South Korea reports more suspected swine fever cases

U.S. & World

Disinfectant solution is sprayed from a vehicle as a precaution against African swine fever near a pig farm in Paju, South Korea, Friday, Sept. 20, 2019. South Korea said Friday that it is investigating two more suspected cases of African swine fever from farms near its border with North Korea, as fears grow over the spread of the illness that has decimated pig herds across Asia. (AP Photo/Ahn Young-joon)

SEOUL, South Korea (AP) — South Korea said Friday that it is investigating more suspected cases of African swine fever in farms near its border with North Korea, as fears grow over the spread of the illness that has decimated pig herds across Asia.

South Korea’s Ministry of Agriculture, Food and Rural Affairs and the Gyeonggi provincial government said officials are testing samples of three dead pigs from two farms in Paju, a city where the country’s first case of the disease was confirmed Monday. Test results were expected to come out Friday night.

The two Paju farms, which raise more than 7,000 pigs combined, were also within 10 kilometers (6.2 miles) of a farm in the nearby town of Yeoncheon, where a second case of the disease was confirmed Tuesday, said Park Byeong-hong, an agriculture ministry official.

“We dispatched quarantine officials to the farms to prevent the movement of people, animals and vehicles and to disinfect facilities,” Park said in a news conference in Sejong City. “If the cases are confirmed as African swine fever, we will immediately conduct quarantine measures required under our standard procedure, such as urgent culling operations.”

African swine fever is harmless to humans but highly contagious and fatal for pigs as there is no known cure. It has decimated herds in China and other Asian countries.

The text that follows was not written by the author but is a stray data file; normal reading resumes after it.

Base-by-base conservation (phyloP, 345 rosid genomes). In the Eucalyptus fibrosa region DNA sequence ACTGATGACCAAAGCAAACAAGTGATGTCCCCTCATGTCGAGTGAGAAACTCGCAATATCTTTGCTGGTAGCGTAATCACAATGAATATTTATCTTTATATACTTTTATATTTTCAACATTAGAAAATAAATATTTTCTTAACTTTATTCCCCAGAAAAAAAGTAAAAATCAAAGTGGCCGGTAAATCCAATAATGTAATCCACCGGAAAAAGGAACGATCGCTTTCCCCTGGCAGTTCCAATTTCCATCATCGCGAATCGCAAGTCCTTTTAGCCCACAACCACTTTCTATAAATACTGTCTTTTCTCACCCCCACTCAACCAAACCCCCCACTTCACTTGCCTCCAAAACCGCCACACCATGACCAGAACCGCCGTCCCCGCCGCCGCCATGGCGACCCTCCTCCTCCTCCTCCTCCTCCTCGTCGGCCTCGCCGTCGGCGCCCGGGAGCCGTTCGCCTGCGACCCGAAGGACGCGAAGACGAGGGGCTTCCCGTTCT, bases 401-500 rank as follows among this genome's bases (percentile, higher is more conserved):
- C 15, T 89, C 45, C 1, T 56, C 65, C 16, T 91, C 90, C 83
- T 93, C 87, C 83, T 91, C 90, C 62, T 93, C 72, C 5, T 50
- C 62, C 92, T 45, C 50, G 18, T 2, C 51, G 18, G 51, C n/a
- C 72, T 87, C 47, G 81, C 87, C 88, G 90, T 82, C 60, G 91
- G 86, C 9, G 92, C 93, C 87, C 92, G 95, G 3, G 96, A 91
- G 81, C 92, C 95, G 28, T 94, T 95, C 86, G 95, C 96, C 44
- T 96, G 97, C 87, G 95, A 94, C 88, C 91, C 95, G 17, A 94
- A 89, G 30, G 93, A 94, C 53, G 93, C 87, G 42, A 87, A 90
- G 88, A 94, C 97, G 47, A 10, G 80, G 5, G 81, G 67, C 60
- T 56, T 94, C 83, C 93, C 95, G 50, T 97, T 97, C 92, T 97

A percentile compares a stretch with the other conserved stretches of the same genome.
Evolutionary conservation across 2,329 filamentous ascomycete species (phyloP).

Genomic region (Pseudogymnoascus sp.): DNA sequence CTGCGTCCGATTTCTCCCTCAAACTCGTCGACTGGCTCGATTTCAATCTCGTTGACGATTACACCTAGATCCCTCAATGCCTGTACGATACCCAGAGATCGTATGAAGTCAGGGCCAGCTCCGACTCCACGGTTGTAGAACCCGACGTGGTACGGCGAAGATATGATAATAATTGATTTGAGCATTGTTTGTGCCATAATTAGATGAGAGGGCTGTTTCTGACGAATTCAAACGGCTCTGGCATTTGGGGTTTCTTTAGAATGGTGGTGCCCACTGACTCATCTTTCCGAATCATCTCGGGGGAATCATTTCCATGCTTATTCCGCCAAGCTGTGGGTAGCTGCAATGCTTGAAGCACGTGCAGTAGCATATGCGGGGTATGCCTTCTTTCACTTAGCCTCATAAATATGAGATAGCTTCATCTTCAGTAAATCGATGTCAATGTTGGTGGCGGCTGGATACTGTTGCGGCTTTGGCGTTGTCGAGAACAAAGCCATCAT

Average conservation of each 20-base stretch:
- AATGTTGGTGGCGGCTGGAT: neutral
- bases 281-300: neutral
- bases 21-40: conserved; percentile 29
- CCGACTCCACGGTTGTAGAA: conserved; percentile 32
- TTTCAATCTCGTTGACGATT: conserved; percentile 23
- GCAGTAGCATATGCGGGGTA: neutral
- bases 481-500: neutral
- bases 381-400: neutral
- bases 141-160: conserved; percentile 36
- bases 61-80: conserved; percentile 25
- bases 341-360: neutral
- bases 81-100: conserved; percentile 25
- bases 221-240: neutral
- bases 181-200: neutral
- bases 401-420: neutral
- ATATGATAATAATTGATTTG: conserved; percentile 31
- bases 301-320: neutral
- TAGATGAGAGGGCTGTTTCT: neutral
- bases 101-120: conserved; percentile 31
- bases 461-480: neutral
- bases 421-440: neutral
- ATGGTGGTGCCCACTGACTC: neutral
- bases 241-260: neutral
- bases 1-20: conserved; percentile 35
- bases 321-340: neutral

South Korea has stepped up efforts to contain the disease, which may have crossed from North Korea, where an outbreak was reported near its border with China in late May. South Korean workers had culled some 10,400 pigs at border area farms as of Friday morning and were in process of killing and burying about 5,000 more, the agriculture ministry said.

The ministry said quarantine officials were testing blood from pigs at some 100 farms within 10 kilometers (6 miles) of the infected farms in Paju and Yeoncheon, and that samples from 56 farms had come back negative.

About 6,300 farms in South Korea raise more than 11 million pigs. South Korean officials have said the next three weeks would be crucial for fighting the outbreak, considering the disease’s incubation periods.

Officials have stepped up efforts to disinfect farms and vehicles. They imposed temporary bans on farms near the border from transporting their pigs to other areas and began inspections of some 200 slaughter houses, feed factories and artificial insemination facilities that deal with large numbers of pig farms across the country.

More traps and nets will be installed to capture wild boars that roam in and out of North Korea, which some experts see as a potential source of the outbreak in South Korea. South Korea’s Defense Ministry has dispatched soldiers to support quarantine efforts and monitor areas along a river that flows through the border between the Koreas, searching for wild boars that may swim across from the North.

“It’s crucial to strictly restrict the movement of people, cars and animals and also prevent (pigs) from contact with wild boars,” Park said.

North Korea in recent months has virtually scrapped all diplomatic activity and cooperation with South Korea amid a standstill in nuclear negotiations with the United States, complicating efforts at preventing the North Korean outbreak from spreading to areas near the border.

South Korea’s Unification Ministry, which deals with affairs with the North, said Friday that Pyongyang is continuing to ignore Seoul’s calls for joint quarantine efforts to fight the disease.

Copyright 2019 The Associated Press. All rights reserved. This material may not be published, broadcast, rewritten or redistributed.

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